An ex-hospital worker in Missouri was charged this month with the murder of a patient who died two decades ago under her care.
Jennifer Anne Hall, 41, is accused of using a deadly dose of a muscle relaxant and morphine to kill 75-year-old Fern Franco at Hedrick Medical Center in 2002, according to Livingston County Prosecutor Adam Warren.
Hall worked as a respiratory therapist at the medical center for five months from 2001 to 2002 — and during that short stint, the rural Missouri hospital saw the number of patients suffering sudden cardiac arrests skyrocket.
The hospital experienced 18 “code blue” incidents of sudden cardiac arrests during Hall’s employment, compared to an average of one per year, according to an investigator.
Franco, who was among the “code blue” patients, died in her hospital bed. Eight others, including patients as young as 49 and 37, also died, while another nine survived.
Hall was being treated for pneumonia at the time and suffered a “ghastly death from suffocation” while fully conscious, according to a probable cause statement written by Chillicothe Officer Brian Schmidt.
“Hall’s victim was a sick, defenseless, elderly woman who was depending on Hall to care for physical ailment within a medical facility,” Schmidt wrote.
Hospital officials at the time were alerted to concerns that Hall may be involved in the striking uptick in sudden cardiac arrests, but “did everything in the world to cover it up” to avoid bad publicity, county coroner Scott Lindley said.
The hospital fired Hall after five months, not because of the suspicious rise in cardiac deaths, but because administrators learned of a prior arson conviction, according to her attorney. Hall was found guilty of starting a fire at another small hospital where she previously worked. She was acquitted of the crime at a retrial in 2005 after spending a year behind bars.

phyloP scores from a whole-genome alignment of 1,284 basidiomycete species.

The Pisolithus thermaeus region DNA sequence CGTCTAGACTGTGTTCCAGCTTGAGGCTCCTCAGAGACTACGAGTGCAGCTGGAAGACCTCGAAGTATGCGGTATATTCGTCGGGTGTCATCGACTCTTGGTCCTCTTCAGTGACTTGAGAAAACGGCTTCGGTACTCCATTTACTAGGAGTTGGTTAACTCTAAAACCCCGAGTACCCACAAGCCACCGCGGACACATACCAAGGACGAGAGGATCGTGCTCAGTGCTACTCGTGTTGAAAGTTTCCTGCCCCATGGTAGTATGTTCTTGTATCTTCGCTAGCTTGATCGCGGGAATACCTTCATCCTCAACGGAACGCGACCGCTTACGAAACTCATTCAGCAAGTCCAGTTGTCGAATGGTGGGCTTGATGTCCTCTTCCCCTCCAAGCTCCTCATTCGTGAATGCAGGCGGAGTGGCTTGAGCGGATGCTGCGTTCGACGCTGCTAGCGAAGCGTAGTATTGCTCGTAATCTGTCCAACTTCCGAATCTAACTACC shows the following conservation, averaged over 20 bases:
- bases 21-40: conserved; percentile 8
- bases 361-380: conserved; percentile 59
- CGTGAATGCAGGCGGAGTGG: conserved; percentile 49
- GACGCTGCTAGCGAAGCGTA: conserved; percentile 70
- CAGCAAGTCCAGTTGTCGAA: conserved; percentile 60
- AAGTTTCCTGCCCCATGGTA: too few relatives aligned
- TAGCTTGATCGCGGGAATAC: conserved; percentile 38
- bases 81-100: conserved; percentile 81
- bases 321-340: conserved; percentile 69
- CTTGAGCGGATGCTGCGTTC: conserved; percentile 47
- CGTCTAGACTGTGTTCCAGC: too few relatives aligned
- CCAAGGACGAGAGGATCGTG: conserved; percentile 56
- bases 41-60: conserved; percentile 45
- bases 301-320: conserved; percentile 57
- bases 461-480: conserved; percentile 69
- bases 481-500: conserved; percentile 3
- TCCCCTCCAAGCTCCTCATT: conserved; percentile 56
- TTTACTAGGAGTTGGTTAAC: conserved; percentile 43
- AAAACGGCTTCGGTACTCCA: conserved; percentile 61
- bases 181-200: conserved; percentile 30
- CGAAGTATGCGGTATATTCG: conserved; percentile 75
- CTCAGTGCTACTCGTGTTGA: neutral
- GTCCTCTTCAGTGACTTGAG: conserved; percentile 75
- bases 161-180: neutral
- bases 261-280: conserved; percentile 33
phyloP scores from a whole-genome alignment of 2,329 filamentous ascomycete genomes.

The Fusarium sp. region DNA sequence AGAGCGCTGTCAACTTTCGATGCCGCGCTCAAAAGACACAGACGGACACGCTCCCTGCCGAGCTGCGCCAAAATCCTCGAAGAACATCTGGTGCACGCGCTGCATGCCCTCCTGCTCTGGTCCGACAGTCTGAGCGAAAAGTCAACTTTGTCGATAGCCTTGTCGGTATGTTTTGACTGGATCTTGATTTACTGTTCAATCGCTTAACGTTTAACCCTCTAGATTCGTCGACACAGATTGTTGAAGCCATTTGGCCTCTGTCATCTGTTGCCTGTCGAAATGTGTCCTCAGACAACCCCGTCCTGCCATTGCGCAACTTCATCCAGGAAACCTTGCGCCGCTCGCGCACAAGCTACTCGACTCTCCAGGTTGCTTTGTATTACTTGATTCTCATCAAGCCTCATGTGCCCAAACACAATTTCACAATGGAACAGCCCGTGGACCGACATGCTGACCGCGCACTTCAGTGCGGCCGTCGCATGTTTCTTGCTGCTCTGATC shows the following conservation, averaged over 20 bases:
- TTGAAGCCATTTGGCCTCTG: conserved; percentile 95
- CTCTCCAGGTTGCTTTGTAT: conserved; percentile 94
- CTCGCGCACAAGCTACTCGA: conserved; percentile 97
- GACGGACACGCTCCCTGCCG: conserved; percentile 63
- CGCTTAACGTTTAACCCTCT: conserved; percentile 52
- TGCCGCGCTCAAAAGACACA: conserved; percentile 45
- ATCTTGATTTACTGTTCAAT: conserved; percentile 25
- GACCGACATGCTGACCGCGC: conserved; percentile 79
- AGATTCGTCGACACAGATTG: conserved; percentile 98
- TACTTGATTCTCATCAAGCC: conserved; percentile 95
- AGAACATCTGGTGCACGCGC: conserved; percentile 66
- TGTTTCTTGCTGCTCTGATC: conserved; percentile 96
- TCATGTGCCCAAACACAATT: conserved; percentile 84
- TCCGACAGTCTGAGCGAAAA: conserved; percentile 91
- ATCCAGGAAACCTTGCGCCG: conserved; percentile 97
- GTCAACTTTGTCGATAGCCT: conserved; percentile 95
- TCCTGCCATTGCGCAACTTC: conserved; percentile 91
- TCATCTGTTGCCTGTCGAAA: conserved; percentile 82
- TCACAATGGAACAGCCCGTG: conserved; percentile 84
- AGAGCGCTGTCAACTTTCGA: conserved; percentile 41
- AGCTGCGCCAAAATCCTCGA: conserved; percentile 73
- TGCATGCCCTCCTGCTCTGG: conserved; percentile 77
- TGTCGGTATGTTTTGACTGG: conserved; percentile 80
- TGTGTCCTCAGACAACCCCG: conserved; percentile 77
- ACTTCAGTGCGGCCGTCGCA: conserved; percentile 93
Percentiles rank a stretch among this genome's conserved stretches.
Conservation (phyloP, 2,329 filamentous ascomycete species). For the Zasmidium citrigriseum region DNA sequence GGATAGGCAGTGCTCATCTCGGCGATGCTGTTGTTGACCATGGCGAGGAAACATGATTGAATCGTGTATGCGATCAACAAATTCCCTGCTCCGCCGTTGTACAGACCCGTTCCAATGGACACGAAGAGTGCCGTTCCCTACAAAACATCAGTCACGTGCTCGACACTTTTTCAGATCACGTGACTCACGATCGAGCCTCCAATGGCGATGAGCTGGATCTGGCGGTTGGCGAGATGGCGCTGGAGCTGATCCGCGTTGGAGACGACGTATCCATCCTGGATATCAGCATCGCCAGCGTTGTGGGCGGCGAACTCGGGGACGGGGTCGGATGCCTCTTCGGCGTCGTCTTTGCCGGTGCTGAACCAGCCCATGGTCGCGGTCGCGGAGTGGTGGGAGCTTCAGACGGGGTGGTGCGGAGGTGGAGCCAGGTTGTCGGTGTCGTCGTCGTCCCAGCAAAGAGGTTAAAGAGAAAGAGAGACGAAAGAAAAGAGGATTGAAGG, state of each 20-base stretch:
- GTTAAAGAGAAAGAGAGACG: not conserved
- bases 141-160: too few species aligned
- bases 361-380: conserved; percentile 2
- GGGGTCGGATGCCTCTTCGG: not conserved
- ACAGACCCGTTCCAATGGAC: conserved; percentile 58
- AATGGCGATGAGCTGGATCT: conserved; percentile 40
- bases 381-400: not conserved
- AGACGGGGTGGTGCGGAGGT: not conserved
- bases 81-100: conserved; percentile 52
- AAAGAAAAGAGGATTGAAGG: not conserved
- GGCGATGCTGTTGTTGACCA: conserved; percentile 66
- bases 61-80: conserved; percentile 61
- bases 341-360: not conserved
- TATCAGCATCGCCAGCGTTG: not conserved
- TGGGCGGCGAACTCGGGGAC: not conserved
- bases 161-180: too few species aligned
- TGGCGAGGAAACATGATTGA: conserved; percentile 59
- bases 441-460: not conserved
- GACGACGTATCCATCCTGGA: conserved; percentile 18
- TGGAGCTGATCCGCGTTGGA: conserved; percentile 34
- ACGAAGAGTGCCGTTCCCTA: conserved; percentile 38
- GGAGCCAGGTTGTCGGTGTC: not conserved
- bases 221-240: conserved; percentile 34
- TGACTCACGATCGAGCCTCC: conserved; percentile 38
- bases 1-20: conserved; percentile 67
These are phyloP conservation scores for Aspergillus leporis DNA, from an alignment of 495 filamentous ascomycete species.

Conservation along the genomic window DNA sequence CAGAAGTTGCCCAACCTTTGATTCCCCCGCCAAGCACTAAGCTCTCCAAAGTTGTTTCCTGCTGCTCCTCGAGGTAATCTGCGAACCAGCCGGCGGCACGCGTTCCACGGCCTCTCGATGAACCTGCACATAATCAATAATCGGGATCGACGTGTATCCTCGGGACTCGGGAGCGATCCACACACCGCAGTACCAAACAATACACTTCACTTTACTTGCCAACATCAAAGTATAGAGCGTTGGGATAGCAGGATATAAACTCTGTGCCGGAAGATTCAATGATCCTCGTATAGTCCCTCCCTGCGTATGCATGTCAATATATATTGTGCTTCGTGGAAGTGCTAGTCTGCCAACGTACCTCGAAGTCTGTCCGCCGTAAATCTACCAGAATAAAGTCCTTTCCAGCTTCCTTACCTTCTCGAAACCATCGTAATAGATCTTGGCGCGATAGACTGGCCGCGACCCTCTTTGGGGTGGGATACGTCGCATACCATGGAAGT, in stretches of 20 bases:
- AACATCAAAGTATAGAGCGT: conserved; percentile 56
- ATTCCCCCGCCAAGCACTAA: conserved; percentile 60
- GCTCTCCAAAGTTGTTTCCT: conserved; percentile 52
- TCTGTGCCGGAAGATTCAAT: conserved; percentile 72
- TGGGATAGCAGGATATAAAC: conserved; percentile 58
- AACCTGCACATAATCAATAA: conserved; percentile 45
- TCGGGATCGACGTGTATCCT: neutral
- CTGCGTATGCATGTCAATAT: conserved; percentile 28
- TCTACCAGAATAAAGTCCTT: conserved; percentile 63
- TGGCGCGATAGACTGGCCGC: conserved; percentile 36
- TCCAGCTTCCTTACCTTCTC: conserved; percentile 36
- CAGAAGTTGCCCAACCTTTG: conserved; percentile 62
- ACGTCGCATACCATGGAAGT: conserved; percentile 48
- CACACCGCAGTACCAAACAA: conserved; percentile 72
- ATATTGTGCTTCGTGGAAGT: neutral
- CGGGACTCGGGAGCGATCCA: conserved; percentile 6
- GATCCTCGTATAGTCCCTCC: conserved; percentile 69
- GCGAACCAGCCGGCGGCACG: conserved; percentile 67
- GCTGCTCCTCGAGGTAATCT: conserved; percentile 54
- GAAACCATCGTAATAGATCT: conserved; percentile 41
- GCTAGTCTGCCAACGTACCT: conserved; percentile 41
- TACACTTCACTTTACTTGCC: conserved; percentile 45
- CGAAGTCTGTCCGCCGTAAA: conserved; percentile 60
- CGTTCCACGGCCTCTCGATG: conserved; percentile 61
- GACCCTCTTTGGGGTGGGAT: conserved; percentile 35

Criminal investigations into the patient deaths weren’t launched until two years after Warren was elected prosecutor in 2010.
Relatives of five of the patients who died sought justice themselves in 2010 through a wrongful death lawsuit against the hospital and its new parent company, St. Luke’s Health System. However, the Missouri Supreme Court ruled that it was filed after the statute of limitations was up and tossed the suit in 2019.
Franco’s 44-year-old granddaughter, Aprille Franco, said she hopes her grandmother’s case will help bring closure to all the families who lost loved ones.
“Just for the other families’ sake,” Franco of Kansas City, Missouri, said. “They’ve been waiting 20 years for answers. It’s up to my grandma’s case to find answers for them.”
Hall pleaded not guilty to first-degree murder Thursday and has been jailed without bond.
It’s unclear if she will face additional murder charges in relation to the other patients who experienced cardiac arrest under her care. The other eight patients’ deaths were deemed to be from natural causes at the time.
Hall’s attorney Matt O’Connor said his client is innocent. He said she didn’t have access to the drugs that killed Franco or any drugs in her role as a respiratory therapist.
With Post wires